Driving the transformation to a digital economy

National payment schemes using a proxy look-up service operate in a number of markets around the world, including the UK, Sweden and Denmark, but one of the most transformational is PromptPay in Thailand, which Vocalink, a Mastercard company helped to launch in 2017. As of June 2019, PromptPay registrations total 49 million, including over 30 million with a Citizen ID and 16 million with a mobile phone number. Uptake has grown steadily, while usage has accelerated from a mere 57,000 transactions per month at launch to now average 4.5 million transactions a day. The Bank of Thailand reports that it has significantly contributed to the 83 percent volume growth in digital payment transactions since 2016.

PromptPay comprises a real-time payment infrastructure and proxy look-up service, our Multi Proxy Service. Multi Proxy Service works by securely storing and mapping a person or business’ alternative unique identifier(s) to their bank account details. When a sender addresses a payment using a recipient’s alternative identifier, our service provides the financial institution with the recipient’s bank account details to complete the payment transaction. Typically, the recipient’s sensitive data is tokenised, meaning it’s been substituted with a non-sensitive equivalent that has no exploitable meaning or value. It does all this in less than a second. Our service also provides confirmation of the recipient’s name to the sender so they can be assured they’re paying the right person, helping to combat authorised push payment fraud.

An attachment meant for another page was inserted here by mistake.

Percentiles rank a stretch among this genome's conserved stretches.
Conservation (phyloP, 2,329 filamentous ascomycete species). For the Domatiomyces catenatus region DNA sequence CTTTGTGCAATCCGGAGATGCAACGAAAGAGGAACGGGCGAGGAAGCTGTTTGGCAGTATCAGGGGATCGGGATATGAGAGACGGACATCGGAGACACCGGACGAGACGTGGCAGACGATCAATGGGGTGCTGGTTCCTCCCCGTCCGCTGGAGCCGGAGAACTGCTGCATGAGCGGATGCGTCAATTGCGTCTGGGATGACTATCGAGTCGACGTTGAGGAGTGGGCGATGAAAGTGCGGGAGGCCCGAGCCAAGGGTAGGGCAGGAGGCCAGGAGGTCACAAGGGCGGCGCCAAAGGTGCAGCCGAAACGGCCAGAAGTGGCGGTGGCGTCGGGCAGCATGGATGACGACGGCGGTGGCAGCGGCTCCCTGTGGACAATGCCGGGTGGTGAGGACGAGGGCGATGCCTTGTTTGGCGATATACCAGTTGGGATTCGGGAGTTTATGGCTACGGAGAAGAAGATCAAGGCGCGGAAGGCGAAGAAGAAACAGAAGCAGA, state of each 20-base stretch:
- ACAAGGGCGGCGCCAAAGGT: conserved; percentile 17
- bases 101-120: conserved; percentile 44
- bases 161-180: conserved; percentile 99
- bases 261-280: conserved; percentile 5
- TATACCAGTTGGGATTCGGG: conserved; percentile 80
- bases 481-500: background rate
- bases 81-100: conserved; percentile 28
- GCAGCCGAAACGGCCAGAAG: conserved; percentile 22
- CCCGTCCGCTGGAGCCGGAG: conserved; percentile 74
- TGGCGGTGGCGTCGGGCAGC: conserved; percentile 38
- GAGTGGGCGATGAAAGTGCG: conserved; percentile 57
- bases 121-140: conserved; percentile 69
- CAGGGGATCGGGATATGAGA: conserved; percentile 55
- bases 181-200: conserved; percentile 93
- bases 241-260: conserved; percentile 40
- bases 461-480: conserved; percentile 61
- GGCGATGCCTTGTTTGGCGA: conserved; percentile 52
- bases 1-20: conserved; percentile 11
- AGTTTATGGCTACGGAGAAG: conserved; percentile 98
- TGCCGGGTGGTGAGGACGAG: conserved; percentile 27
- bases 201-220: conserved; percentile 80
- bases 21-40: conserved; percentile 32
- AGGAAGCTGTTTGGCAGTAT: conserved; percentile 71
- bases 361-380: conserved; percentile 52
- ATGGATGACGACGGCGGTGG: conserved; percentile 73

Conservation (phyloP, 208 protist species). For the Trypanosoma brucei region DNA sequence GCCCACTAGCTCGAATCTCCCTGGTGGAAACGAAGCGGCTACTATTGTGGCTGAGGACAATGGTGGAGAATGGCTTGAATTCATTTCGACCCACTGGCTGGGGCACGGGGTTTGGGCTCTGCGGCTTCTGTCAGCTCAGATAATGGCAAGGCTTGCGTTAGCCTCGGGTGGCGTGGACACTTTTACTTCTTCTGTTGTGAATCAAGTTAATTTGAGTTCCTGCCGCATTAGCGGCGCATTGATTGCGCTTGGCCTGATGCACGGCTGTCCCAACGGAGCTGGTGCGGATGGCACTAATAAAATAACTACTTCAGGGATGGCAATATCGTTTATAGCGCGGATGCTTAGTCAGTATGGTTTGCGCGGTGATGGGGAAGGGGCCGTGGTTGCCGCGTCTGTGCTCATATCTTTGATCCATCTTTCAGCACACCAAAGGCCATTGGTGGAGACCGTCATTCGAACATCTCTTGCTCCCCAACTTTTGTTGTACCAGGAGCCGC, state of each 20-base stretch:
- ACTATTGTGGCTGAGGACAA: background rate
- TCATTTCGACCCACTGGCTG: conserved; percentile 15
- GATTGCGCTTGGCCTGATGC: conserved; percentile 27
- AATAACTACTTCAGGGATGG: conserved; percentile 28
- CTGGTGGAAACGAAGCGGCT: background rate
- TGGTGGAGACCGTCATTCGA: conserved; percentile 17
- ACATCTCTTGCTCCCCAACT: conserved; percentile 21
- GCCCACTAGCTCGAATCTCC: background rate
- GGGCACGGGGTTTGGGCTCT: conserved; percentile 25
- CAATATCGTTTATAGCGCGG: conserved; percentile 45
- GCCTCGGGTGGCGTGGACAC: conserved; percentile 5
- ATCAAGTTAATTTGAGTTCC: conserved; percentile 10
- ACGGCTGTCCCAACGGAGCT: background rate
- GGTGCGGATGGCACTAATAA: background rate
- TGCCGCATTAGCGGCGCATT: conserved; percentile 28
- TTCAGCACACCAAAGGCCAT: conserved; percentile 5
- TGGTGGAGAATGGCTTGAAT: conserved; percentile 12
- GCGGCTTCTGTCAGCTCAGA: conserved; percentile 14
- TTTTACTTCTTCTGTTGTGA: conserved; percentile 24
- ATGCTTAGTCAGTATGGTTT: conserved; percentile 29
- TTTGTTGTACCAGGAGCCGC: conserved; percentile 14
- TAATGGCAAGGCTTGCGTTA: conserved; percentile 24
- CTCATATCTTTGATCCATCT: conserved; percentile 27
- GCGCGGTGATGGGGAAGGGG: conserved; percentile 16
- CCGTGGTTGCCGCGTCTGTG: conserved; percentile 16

The success of PromptPay is attributable not only to the convenience and safety afforded by proxy-enabled payments, but to three additional factors: mandated implementation of PromptPay by all financial institutions, enabling people and businesses to send and receive money between any Thai bank account; consistent and brand-neutral marketing of PromptPay across these financial institutions to build equity and trust in the name, and the Thai government’s decision to use PromptPay as its one of its main channels for instant benefit disbursements and tax rebates.